No open swim tonight (august 12) due to bad water quality. No!!! Hopefully the lake won’t be closed for the rest of the season. What a bummer.

I love Cedar Lake too

Finally decided to try out open swim at Cedar Lake. I’ve never been because it’s a lot farther from my house. Really wonderful. Not too many people there, which was great. Smaller loops–not sure, but I think a loop was 400-500 yards? (instead of 1200 at Lake Nokomis). I liked mixing it up with smaller loops. Easier to not get off track even when you couldn’t see, which I couldn’t on the way back because of the sun. Why are so many of the beaches east/west, with one way always being in the sun? No big, crazy beach filled with too many people. Found out after I finished swimming that the rest of lake nokomis open swims will be at cedar. It’s very sad to be done for the season at nokomis without being able to say goodbye to the lake but I’m glad I can still swim.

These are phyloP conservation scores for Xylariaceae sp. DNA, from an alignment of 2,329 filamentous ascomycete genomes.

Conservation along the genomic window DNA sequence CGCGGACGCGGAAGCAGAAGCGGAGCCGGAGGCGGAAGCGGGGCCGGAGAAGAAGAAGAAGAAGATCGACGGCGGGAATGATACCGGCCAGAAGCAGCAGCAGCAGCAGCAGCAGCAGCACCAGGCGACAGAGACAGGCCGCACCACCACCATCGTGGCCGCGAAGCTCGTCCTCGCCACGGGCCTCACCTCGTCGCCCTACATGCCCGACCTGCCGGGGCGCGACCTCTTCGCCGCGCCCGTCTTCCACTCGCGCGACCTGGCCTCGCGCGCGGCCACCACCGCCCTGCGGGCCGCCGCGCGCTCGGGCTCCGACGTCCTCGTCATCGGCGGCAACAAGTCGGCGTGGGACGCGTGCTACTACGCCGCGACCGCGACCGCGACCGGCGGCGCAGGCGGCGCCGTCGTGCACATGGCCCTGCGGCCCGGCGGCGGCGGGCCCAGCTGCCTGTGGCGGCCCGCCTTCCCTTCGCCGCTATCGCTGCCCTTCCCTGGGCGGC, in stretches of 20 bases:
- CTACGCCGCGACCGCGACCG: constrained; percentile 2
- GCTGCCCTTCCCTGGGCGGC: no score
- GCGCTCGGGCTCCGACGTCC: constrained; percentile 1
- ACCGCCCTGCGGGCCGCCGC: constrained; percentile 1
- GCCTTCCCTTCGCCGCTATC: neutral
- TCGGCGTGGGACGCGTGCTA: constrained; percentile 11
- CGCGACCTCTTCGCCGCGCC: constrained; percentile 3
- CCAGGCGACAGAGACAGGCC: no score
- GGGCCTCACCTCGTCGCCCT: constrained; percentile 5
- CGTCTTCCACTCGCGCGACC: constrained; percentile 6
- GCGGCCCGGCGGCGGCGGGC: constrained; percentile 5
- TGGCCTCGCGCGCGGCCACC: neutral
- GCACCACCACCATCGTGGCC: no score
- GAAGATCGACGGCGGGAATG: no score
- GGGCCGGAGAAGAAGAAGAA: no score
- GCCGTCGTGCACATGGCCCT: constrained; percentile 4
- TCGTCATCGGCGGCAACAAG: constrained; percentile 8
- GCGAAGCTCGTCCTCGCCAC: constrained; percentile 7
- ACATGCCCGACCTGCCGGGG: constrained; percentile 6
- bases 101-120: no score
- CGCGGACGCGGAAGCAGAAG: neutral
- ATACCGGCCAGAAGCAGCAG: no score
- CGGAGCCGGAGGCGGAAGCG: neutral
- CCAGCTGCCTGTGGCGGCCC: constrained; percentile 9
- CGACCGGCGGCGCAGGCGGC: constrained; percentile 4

The attitude at the lake is more laid back than at Nokomis. Kayaks in the swimming area, a dog swimming out to greet the swimmers as they made their way to the first buoy, lifeguards sitting in camp chairs.

As I neared the buoys, it always felt like I was swimming in place or swimming away from the buoy. A bit disorienting. I think there was a current that was pushing both me and the buoy away from each other–is that possible?

New Sauconys